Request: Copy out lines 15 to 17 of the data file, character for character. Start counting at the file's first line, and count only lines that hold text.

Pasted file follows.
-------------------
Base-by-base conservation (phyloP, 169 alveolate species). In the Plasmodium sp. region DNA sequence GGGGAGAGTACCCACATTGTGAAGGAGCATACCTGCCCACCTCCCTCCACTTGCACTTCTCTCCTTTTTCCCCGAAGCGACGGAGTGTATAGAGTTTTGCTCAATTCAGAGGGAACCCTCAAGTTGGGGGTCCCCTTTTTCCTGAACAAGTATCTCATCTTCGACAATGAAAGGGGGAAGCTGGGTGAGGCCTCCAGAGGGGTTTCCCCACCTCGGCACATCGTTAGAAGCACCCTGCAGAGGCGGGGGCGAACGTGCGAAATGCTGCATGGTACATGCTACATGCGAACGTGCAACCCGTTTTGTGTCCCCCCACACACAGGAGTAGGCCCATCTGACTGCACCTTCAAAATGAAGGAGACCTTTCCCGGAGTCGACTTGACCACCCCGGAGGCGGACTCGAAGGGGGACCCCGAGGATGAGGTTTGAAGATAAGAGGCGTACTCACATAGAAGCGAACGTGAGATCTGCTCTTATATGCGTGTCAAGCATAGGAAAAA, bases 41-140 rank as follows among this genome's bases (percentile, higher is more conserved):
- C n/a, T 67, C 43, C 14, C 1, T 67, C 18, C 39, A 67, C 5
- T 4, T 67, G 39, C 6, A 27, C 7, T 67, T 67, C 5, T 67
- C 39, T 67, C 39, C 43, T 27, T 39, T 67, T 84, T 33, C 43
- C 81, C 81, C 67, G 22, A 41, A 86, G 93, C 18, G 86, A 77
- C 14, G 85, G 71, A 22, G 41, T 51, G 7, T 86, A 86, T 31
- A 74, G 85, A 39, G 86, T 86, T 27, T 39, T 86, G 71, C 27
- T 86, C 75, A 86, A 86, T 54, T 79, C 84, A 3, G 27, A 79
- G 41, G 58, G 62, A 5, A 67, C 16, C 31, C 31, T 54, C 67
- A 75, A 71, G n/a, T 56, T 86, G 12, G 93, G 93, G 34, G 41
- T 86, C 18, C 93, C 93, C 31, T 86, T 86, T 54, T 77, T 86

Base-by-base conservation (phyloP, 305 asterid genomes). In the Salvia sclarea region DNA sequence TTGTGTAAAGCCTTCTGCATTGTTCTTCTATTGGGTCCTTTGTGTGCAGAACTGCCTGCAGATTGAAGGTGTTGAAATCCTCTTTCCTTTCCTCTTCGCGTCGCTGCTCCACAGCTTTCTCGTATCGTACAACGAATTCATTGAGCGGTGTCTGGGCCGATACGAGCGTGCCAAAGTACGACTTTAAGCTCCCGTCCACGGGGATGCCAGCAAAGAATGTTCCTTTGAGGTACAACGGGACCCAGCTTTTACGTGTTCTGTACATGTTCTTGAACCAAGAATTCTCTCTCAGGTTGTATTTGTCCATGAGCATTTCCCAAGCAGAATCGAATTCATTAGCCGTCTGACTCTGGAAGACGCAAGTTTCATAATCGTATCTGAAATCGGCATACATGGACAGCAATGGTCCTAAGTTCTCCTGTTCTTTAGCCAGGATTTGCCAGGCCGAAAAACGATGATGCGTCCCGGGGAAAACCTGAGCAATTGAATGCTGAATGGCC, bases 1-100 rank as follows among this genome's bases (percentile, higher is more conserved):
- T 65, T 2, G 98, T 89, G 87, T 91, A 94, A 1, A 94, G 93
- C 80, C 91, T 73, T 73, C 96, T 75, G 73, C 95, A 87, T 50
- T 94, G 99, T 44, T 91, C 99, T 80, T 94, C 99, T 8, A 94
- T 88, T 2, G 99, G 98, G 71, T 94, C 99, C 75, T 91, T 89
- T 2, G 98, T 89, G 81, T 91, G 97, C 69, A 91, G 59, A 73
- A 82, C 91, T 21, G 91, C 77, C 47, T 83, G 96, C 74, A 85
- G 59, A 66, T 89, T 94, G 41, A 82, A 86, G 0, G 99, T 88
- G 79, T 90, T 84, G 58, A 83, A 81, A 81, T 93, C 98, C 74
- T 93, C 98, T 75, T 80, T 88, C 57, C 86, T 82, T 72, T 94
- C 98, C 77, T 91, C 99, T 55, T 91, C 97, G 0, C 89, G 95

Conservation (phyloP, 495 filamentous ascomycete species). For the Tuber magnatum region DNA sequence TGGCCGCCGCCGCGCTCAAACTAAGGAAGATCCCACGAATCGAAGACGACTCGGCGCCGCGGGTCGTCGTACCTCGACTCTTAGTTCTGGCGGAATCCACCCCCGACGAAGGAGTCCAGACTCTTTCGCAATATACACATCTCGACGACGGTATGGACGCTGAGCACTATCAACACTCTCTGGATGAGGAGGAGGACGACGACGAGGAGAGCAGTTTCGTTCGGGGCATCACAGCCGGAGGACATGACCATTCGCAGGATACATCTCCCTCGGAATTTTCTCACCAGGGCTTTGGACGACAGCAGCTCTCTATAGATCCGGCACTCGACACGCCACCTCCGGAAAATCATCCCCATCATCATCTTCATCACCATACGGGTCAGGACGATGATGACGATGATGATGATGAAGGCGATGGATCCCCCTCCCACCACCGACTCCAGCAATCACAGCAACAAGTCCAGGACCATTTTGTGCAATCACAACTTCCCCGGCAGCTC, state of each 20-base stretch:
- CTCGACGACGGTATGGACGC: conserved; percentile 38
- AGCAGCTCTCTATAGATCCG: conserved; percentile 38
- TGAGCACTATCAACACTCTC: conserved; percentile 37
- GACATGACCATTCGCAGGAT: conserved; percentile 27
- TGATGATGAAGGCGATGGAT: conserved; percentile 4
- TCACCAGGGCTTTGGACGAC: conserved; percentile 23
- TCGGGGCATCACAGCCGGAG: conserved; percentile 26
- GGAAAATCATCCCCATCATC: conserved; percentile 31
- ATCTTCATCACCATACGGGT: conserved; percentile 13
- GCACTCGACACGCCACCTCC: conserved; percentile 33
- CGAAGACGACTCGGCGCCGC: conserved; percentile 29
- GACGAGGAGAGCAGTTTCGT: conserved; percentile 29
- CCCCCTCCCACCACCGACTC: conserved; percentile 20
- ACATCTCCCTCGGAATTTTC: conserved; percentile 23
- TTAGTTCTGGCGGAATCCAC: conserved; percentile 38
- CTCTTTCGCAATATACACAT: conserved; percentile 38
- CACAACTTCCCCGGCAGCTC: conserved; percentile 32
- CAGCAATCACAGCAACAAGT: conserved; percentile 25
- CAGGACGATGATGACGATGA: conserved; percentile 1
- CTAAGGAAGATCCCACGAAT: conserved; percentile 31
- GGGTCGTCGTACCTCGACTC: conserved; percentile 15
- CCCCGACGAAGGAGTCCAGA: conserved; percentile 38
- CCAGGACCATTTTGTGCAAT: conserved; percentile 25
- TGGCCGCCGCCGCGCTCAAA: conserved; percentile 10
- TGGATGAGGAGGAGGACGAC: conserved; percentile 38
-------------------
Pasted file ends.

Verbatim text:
- T 94, G 99, T 44, T 91, C 99, T 80, T 94, C 99, T 8, A 94
- T 88, T 2, G 99, G 98, G 71, T 94, C 99, C 75, T 91, T 89
- T 2, G 98, T 89, G 81, T 91, G 97, C 69, A 91, G 59, A 73